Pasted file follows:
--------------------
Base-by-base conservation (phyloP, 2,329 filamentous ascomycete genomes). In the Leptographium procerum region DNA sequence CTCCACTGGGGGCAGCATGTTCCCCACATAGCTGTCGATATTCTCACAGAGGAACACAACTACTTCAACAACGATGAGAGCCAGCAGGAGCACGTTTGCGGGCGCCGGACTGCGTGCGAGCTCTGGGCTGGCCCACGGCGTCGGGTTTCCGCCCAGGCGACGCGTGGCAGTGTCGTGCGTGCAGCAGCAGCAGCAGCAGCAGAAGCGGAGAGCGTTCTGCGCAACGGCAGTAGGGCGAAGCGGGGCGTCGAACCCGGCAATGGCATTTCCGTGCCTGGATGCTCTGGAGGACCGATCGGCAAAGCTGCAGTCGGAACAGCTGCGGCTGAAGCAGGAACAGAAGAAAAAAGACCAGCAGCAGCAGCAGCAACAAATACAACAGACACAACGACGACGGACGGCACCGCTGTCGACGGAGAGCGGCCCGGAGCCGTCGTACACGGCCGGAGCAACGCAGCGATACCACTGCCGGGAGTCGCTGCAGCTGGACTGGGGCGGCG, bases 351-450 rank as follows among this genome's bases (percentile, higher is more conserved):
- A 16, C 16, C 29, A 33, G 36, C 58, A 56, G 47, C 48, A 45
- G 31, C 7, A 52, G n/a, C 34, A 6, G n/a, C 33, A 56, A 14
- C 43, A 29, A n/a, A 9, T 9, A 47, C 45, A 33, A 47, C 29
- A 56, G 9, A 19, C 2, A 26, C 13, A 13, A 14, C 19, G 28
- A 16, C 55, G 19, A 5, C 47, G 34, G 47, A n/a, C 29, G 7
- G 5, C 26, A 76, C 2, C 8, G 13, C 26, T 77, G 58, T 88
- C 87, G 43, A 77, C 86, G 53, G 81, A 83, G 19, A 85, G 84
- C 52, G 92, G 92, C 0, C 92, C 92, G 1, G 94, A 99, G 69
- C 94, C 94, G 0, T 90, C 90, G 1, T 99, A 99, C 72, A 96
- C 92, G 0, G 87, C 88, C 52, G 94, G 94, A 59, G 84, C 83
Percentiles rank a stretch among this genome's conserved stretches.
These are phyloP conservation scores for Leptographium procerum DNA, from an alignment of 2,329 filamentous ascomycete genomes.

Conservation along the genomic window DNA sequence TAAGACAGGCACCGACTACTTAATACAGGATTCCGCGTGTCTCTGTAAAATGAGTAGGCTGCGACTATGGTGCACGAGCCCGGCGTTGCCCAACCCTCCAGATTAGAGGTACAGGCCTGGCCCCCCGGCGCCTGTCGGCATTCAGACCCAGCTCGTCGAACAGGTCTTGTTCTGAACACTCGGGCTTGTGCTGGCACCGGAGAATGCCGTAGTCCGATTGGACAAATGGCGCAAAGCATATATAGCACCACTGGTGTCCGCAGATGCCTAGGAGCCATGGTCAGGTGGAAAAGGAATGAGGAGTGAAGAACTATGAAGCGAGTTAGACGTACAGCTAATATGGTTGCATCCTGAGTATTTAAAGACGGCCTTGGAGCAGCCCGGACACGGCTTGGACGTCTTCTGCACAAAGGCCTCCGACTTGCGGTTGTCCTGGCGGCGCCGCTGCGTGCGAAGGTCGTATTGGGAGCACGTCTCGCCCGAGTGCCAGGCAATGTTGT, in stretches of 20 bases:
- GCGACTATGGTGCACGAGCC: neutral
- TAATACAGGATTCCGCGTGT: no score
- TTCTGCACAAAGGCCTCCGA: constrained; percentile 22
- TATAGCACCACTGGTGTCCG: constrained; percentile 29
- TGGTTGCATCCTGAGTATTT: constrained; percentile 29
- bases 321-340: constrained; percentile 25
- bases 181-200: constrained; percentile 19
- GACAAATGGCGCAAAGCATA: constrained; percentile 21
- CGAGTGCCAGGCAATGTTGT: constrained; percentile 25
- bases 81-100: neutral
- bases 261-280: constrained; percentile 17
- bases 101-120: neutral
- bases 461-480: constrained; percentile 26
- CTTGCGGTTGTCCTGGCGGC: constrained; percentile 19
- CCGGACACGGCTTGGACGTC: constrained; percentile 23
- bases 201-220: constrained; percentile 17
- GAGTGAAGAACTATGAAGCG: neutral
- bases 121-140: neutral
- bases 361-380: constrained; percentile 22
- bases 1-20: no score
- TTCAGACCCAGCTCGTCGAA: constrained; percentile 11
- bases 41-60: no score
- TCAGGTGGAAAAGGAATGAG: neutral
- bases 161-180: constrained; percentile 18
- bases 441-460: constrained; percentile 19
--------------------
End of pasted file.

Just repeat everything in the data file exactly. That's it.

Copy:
Base-by-base conservation (phyloP, 2,329 filamentous ascomycete genomes). In the Leptographium procerum region DNA sequence CTCCACTGGGGGCAGCATGTTCCCCACATAGCTGTCGATATTCTCACAGAGGAACACAACTACTTCAACAACGATGAGAGCCAGCAGGAGCACGTTTGCGGGCGCCGGACTGCGTGCGAGCTCTGGGCTGGCCCACGGCGTCGGGTTTCCGCCCAGGCGACGCGTGGCAGTGTCGTGCGTGCAGCAGCAGCAGCAGCAGCAGAAGCGGAGAGCGTTCTGCGCAACGGCAGTAGGGCGAAGCGGGGCGTCGAACCCGGCAATGGCATTTCCGTGCCTGGATGCTCTGGAGGACCGATCGGCAAAGCTGCAGTCGGAACAGCTGCGGCTGAAGCAGGAACAGAAGAAAAAAGACCAGCAGCAGCAGCAGCAACAAATACAACAGACACAACGACGACGGACGGCACCGCTGTCGACGGAGAGCGGCCCGGAGCCGTCGTACACGGCCGGAGCAACGCAGCGATACCACTGCCGGGAGTCGCTGCAGCTGGACTGGGGCGGCG, bases 351-450 rank as follows among this genome's bases (percentile, higher is more conserved):
- A 16, C 16, C 29, A 33, G 36, C 58, A 56, G 47, C 48, A 45
- G 31, C 7, A 52, G n/a, C 34, A 6, G n/a, C 33, A 56, A 14
- C 43, A 29, A n/a, A 9, T 9, A 47, C 45, A 33, A 47, C 29
- A 56, G 9, A 19, C 2, A 26, C 13, A 13, A 14, C 19, G 28
- A 16, C 55, G 19, A 5, C 47, G 34, G 47, A n/a, C 29, G 7
- G 5, C 26, A 76, C 2, C 8, G 13, C 26, T 77, G 58, T 88
- C 87, G 43, A 77, C 86, G 53, G 81, A 83, G 19, A 85, G 84
- C 52, G 92, G 92, C 0, C 92, C 92, G 1, G 94, A 99, G 69
- C 94, C 94, G 0, T 90, C 90, G 1, T 99, A 99, C 72, A 96
- C 92, G 0, G 87, C 88, C 52, G 94, G 94, A 59, G 84, C 83
Percentiles rank a stretch among this genome's conserved stretches.
These are phyloP conservation scores for Leptographium procerum DNA, from an alignment of 2,329 filamentous ascomycete genomes.

Conservation along the genomic window DNA sequence TAAGACAGGCACCGACTACTTAATACAGGATTCCGCGTGTCTCTGTAAAATGAGTAGGCTGCGACTATGGTGCACGAGCCCGGCGTTGCCCAACCCTCCAGATTAGAGGTACAGGCCTGGCCCCCCGGCGCCTGTCGGCATTCAGACCCAGCTCGTCGAACAGGTCTTGTTCTGAACACTCGGGCTTGTGCTGGCACCGGAGAATGCCGTAGTCCGATTGGACAAATGGCGCAAAGCATATATAGCACCACTGGTGTCCGCAGATGCCTAGGAGCCATGGTCAGGTGGAAAAGGAATGAGGAGTGAAGAACTATGAAGCGAGTTAGACGTACAGCTAATATGGTTGCATCCTGAGTATTTAAAGACGGCCTTGGAGCAGCCCGGACACGGCTTGGACGTCTTCTGCACAAAGGCCTCCGACTTGCGGTTGTCCTGGCGGCGCCGCTGCGTGCGAAGGTCGTATTGGGAGCACGTCTCGCCCGAGTGCCAGGCAATGTTGT, in stretches of 20 bases:
- GCGACTATGGTGCACGAGCC: neutral
- TAATACAGGATTCCGCGTGT: no score
- TTCTGCACAAAGGCCTCCGA: constrained; percentile 22
- TATAGCACCACTGGTGTCCG: constrained; percentile 29
- TGGTTGCATCCTGAGTATTT: constrained; percentile 29
- bases 321-340: constrained; percentile 25
- bases 181-200: constrained; percentile 19
- GACAAATGGCGCAAAGCATA: constrained; percentile 21
- CGAGTGCCAGGCAATGTTGT: constrained; percentile 25
- bases 81-100: neutral
- bases 261-280: constrained; percentile 17
- bases 101-120: neutral
- bases 461-480: constrained; percentile 26
- CTTGCGGTTGTCCTGGCGGC: constrained; percentile 19
- CCGGACACGGCTTGGACGTC: constrained; percentile 23
- bases 201-220: constrained; percentile 17
- GAGTGAAGAACTATGAAGCG: neutral
- bases 121-140: neutral
- bases 361-380: constrained; percentile 22
- bases 1-20: no score
- TTCAGACCCAGCTCGTCGAA: constrained; percentile 11
- bases 41-60: no score
- TCAGGTGGAAAAGGAATGAG: neutral
- bases 161-180: constrained; percentile 18
- bases 441-460: constrained; percentile 19